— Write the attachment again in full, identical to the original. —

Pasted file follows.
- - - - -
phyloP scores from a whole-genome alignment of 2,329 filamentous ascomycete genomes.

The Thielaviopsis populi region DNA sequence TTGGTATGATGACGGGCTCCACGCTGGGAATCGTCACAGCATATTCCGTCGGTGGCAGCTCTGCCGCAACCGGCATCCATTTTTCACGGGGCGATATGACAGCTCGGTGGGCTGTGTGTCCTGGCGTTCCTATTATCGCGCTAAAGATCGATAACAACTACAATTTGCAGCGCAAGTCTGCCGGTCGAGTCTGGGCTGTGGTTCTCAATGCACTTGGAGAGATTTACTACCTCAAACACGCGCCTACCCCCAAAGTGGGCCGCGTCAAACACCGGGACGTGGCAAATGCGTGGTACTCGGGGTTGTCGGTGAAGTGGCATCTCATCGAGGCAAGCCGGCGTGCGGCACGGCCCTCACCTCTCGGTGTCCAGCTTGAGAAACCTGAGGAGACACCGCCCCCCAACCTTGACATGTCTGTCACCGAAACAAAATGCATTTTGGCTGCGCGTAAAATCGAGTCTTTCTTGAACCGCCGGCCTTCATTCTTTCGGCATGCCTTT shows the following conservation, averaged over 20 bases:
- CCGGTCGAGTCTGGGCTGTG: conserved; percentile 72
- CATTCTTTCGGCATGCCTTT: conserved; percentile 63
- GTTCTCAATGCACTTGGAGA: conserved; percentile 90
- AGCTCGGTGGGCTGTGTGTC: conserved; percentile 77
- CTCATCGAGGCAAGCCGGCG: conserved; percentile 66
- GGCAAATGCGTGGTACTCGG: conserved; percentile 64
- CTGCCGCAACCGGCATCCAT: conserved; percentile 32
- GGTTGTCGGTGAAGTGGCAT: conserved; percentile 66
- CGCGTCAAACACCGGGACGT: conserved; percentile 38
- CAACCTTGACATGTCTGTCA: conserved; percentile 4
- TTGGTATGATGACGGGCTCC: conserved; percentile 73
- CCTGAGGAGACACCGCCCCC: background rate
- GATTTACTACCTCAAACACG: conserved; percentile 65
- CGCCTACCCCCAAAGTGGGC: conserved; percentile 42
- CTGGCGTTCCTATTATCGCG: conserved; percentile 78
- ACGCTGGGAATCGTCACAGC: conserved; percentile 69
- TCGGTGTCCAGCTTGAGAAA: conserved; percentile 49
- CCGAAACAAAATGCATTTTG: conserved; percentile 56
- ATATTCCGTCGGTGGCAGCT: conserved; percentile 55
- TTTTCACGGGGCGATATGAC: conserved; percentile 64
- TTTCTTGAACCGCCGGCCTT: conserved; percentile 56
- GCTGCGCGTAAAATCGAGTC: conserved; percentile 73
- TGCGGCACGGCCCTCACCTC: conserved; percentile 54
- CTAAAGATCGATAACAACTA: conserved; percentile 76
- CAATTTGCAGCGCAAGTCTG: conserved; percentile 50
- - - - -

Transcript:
phyloP scores from a whole-genome alignment of 2,329 filamentous ascomycete genomes.

The Thielaviopsis populi region DNA sequence TTGGTATGATGACGGGCTCCACGCTGGGAATCGTCACAGCATATTCCGTCGGTGGCAGCTCTGCCGCAACCGGCATCCATTTTTCACGGGGCGATATGACAGCTCGGTGGGCTGTGTGTCCTGGCGTTCCTATTATCGCGCTAAAGATCGATAACAACTACAATTTGCAGCGCAAGTCTGCCGGTCGAGTCTGGGCTGTGGTTCTCAATGCACTTGGAGAGATTTACTACCTCAAACACGCGCCTACCCCCAAAGTGGGCCGCGTCAAACACCGGGACGTGGCAAATGCGTGGTACTCGGGGTTGTCGGTGAAGTGGCATCTCATCGAGGCAAGCCGGCGTGCGGCACGGCCCTCACCTCTCGGTGTCCAGCTTGAGAAACCTGAGGAGACACCGCCCCCCAACCTTGACATGTCTGTCACCGAAACAAAATGCATTTTGGCTGCGCGTAAAATCGAGTCTTTCTTGAACCGCCGGCCTTCATTCTTTCGGCATGCCTTT shows the following conservation, averaged over 20 bases:
- CCGGTCGAGTCTGGGCTGTG: conserved; percentile 72
- CATTCTTTCGGCATGCCTTT: conserved; percentile 63
- GTTCTCAATGCACTTGGAGA: conserved; percentile 90
- AGCTCGGTGGGCTGTGTGTC: conserved; percentile 77
- CTCATCGAGGCAAGCCGGCG: conserved; percentile 66
- GGCAAATGCGTGGTACTCGG: conserved; percentile 64
- CTGCCGCAACCGGCATCCAT: conserved; percentile 32
- GGTTGTCGGTGAAGTGGCAT: conserved; percentile 66
- CGCGTCAAACACCGGGACGT: conserved; percentile 38
- CAACCTTGACATGTCTGTCA: conserved; percentile 4
- TTGGTATGATGACGGGCTCC: conserved; percentile 73
- CCTGAGGAGACACCGCCCCC: background rate
- GATTTACTACCTCAAACACG: conserved; percentile 65
- CGCCTACCCCCAAAGTGGGC: conserved; percentile 42
- CTGGCGTTCCTATTATCGCG: conserved; percentile 78
- ACGCTGGGAATCGTCACAGC: conserved; percentile 69
- TCGGTGTCCAGCTTGAGAAA: conserved; percentile 49
- CCGAAACAAAATGCATTTTG: conserved; percentile 56
- ATATTCCGTCGGTGGCAGCT: conserved; percentile 55
- TTTTCACGGGGCGATATGAC: conserved; percentile 64
- TTTCTTGAACCGCCGGCCTT: conserved; percentile 56
- GCTGCGCGTAAAATCGAGTC: conserved; percentile 73
- TGCGGCACGGCCCTCACCTC: conserved; percentile 54
- CTAAAGATCGATAACAACTA: conserved; percentile 76
- CAATTTGCAGCGCAAGTCTG: conserved; percentile 50